Current railway station
Original Railway Station
The original station on Fitzgerald Street was opened in 1900 and closed in 1966 when the new Eastern Railway route became operational.
The layout of the pre-1966 narrow gauge railway also had a busy junction at East Northam; this was removed on the completion of the new standard gauge railway.
See also: Northam Senior High School
Northam has a senior high school that conducts classes from Year 7 to Year 12. It also has 3 public primary schools – Northam Primary School, West Northam Primary School and Avonvale Primary School – that conduct classes from kindergarten to Year 6.
Northam has a private Catholic school, St Josephs, which provides an alternative to public schools. St Josephs conducts classes from kindergarten to Year 11.
Northam has some very committed sporting teams. Australian rules football is an obsession with many of the people of Western Australia. Northam has two teams that play in the Avon Football Association competition, Federals and Railways.
The BMX State Championships were held in Northam in 2003 with 3,000 competitors and spectators attending the event for over a week with Northam competitors showing their dominance in the sport in the state. Three local riders who participated in this event (Dale Reynolds - then ranked 3WA for 18 Men's, Chris Marris - then ranked 1WA for 18 Men's, and Kyle Martin - then ranked 4WA for 18 Men's) have subsequently completed cross country rides from Adelaide to Perth demonstrating the interest in cycling in Northam.
Steve Fossett became the first person to fly around the world alone, non-stop, in a hot air balloon when he launched from Northam on 19 June 2002, and returned to Australia on 3 July, landing in Queensland.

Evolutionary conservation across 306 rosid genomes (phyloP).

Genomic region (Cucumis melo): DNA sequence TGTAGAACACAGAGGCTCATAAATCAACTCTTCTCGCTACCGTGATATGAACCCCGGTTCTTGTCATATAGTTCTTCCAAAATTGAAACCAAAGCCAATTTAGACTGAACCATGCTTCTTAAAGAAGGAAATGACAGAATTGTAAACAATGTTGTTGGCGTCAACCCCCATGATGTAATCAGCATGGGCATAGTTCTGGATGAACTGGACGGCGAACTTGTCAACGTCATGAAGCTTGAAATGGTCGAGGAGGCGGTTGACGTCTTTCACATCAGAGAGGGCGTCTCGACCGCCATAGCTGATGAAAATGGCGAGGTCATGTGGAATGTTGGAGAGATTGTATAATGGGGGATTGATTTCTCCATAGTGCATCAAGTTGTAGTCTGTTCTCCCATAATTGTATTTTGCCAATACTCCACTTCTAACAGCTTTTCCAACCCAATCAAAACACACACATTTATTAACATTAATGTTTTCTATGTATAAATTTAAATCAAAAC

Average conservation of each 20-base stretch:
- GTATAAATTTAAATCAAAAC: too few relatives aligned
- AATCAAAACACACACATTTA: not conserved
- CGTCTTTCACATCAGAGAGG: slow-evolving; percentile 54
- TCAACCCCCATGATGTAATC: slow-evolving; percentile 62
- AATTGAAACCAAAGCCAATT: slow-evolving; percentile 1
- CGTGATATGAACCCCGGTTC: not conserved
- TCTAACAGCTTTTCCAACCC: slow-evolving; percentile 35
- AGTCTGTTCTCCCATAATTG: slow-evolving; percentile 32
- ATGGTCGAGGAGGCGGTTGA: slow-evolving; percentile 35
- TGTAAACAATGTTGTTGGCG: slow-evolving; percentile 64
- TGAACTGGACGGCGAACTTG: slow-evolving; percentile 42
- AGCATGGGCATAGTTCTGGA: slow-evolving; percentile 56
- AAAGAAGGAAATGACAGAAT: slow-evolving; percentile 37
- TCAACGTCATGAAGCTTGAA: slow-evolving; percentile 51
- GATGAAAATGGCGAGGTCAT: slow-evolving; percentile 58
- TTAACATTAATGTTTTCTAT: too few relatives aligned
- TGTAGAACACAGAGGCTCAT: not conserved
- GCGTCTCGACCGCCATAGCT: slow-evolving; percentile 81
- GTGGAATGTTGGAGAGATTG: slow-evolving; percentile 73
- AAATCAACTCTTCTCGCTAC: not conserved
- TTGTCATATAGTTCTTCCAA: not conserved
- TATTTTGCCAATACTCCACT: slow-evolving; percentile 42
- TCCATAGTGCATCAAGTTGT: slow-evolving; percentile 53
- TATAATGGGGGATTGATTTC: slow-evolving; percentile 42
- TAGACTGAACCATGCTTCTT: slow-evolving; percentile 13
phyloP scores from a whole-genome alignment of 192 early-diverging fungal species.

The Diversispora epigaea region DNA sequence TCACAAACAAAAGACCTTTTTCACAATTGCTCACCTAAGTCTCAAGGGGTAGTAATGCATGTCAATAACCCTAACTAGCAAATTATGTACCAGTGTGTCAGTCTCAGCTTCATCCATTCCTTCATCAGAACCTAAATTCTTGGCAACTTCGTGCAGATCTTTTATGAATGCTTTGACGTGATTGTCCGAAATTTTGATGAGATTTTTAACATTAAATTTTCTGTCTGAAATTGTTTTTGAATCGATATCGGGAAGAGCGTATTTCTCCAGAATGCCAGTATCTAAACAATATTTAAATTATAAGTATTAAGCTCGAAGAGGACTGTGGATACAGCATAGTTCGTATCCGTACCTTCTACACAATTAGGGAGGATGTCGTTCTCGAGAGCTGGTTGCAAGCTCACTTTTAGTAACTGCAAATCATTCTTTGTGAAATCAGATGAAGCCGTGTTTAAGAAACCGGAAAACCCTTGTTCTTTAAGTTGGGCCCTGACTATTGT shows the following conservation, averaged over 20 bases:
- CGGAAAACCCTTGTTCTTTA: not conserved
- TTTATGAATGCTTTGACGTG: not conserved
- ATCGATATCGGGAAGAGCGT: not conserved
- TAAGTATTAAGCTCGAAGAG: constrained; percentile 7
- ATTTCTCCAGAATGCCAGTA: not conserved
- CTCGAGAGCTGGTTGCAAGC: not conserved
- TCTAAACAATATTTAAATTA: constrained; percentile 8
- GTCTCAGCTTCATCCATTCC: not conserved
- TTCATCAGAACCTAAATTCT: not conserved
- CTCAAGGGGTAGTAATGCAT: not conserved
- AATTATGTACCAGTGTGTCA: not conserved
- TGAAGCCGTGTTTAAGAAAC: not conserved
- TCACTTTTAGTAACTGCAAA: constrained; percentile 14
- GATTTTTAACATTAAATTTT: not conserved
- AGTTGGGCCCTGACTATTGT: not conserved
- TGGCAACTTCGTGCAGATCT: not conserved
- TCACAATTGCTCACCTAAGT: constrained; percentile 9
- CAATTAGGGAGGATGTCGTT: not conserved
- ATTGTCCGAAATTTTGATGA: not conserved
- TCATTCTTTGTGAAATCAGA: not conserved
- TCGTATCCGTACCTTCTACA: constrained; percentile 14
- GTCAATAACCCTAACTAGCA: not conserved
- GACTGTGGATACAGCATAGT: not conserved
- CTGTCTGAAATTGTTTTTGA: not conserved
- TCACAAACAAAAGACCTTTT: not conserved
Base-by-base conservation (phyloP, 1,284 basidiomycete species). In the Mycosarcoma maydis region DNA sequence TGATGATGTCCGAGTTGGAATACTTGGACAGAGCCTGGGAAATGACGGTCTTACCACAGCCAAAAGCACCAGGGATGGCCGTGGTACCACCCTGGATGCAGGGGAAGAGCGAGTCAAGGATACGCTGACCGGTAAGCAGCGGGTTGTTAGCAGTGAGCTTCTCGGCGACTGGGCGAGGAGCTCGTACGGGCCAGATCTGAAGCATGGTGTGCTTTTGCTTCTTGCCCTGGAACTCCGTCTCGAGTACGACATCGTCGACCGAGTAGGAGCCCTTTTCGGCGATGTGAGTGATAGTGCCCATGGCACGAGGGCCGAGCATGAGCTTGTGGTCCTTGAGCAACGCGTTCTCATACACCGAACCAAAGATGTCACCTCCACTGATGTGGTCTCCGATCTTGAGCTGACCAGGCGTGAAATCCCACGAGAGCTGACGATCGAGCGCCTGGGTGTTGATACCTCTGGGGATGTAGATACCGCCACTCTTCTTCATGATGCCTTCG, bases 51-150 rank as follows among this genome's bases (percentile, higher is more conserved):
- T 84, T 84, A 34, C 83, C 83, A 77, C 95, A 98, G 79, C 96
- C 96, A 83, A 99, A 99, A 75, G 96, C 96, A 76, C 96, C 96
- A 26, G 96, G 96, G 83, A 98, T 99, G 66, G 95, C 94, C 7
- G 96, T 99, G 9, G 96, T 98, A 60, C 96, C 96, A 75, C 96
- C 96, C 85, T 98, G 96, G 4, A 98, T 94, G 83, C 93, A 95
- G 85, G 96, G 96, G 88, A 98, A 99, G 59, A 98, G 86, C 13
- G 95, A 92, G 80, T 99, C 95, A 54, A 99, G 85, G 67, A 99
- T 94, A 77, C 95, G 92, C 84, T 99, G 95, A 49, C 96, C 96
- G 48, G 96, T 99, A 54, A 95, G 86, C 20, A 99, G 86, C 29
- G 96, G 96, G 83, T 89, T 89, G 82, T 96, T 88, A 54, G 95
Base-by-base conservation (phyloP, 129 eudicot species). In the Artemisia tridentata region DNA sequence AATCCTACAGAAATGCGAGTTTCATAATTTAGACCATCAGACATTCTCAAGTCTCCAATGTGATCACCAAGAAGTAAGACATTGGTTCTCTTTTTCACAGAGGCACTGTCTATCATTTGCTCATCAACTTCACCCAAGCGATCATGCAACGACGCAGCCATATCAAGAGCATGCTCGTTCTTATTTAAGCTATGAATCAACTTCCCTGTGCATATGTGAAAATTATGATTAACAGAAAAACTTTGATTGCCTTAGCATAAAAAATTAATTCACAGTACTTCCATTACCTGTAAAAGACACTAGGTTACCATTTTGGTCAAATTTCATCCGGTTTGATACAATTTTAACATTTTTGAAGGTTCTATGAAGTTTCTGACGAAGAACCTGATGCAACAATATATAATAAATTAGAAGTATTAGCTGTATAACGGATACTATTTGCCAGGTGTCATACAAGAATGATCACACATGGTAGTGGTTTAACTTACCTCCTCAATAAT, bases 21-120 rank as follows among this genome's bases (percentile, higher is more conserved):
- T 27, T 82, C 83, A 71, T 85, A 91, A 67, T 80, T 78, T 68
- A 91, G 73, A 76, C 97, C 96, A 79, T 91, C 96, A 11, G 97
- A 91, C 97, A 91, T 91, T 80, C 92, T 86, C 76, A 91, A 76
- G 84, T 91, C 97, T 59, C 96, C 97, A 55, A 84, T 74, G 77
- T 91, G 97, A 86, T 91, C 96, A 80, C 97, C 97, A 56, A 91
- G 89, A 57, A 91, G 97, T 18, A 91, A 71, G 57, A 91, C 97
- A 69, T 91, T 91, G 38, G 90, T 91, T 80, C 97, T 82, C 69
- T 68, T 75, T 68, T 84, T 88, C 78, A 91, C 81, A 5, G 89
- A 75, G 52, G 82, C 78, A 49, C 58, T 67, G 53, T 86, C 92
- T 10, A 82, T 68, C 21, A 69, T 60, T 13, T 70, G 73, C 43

Between 1952 and 1956 several motor racing events were held using streets within the town. The first circuit used was on the south side of the Avon River, but this was considered too dangerous, so a new circuit was built in 1956 on the north side of the river.
Events in Northam
The annual Avon Descent river race starts in Northam.
The Northam Flying 50's, a historical car racing event, is held each year in early April, attracting around 5,000 spectators.
The Northam Agricultural Show is held annually on a Friday and Saturday in mid-September.
The Kep Ultra running race is held each year on the Foundation Day long weekend in early June. The race starts in Northam and includes 100 km and 75 km events finishing at Mundaring Weir.
Northam is the birthplace of the following people:
- Australian Bureau of Statistics (31 October 2012). "Northam (State Suburb)". 2011 Census QuickStats. Retrieved 28 September 2012.
- "Freddo case 'unfortunate' for police". ABC News. 18 November 2009. Retrieved 19 June 2013.
- "Freddo Frog charge to be withdrawn". WA News. 17 November 2009. Retrieved 19 June 2013.
- "Case dropped against Freddo Frog 'criminal'". news.com.au. 18 November 2009. Retrieved 19 June 2013.
- "Boy, 12, awarded costs for chocolate frog charge". Perth Now. 23 November 2009. Retrieved 19 June 2013.
- "Wheatbelt towns lashed by thunderstorms, but cyclone warning cancelled". The Sunday Times. 28 January 2011. Retrieved 24 April 2011.
- "Houses damaged in trail of destruction across WA". The West Australian. 31 January 2011. Retrieved 24 April 2011.
- See for example, a biographical account of a migrant at the Northam Accommodation Centre
- Peters, Nonja; Bush, Fiona; Gregory, Jenny (Jennifer Anne); Australian Heritage Commission; University of Western Australia. Centre for Western Australian History; Heritage Council of Western Australia (1993), The Holden Immigration Camp, Northam, Centre for Western Australian History; [East Perth, W.A. : distributed by the Heritage Council], retrieved 1 April 2013
- Northam Accommodation Centre
- "Climate statistics for Northam". Bureau of Meteorology. Retrieved 25 June 2011.
- "Northam.". Western Mail (Perth, WA : 1885 - 1954). Perth, WA: National Library of Australia. 17 December 1897. p. 24. Retrieved 15 November 2012.
- Timetables Transwa
- Breath of life for old railway station Avon Valley Advocate 11 September 2006
- First successful solo attempt
- Walker, Terry (1995). Fast Tracks - Australia's Motor Racing Circuits: 1904-1995. Wahroonga, NSW: Turton & Armstrong. p. 112. ISBN 0908031556.
- Galpin, Darren. "Northam". GEL Motorsport Information Page. Retrieved 3 April 2016.
- Kep Ultra website
- Peters, Nonja, and Fiona Bush and Jenny Gregory The Holden Immigration Camp, Northam Nedlands, W.A. Centre for Western Australian History; East Perth, W.A: distributed by the Heritage Council, 1993.
- History of Northam www.westaustralianvista.com. Retrieved 17 September 2006.
- Official Northam town website Retrieved 17 September 2006.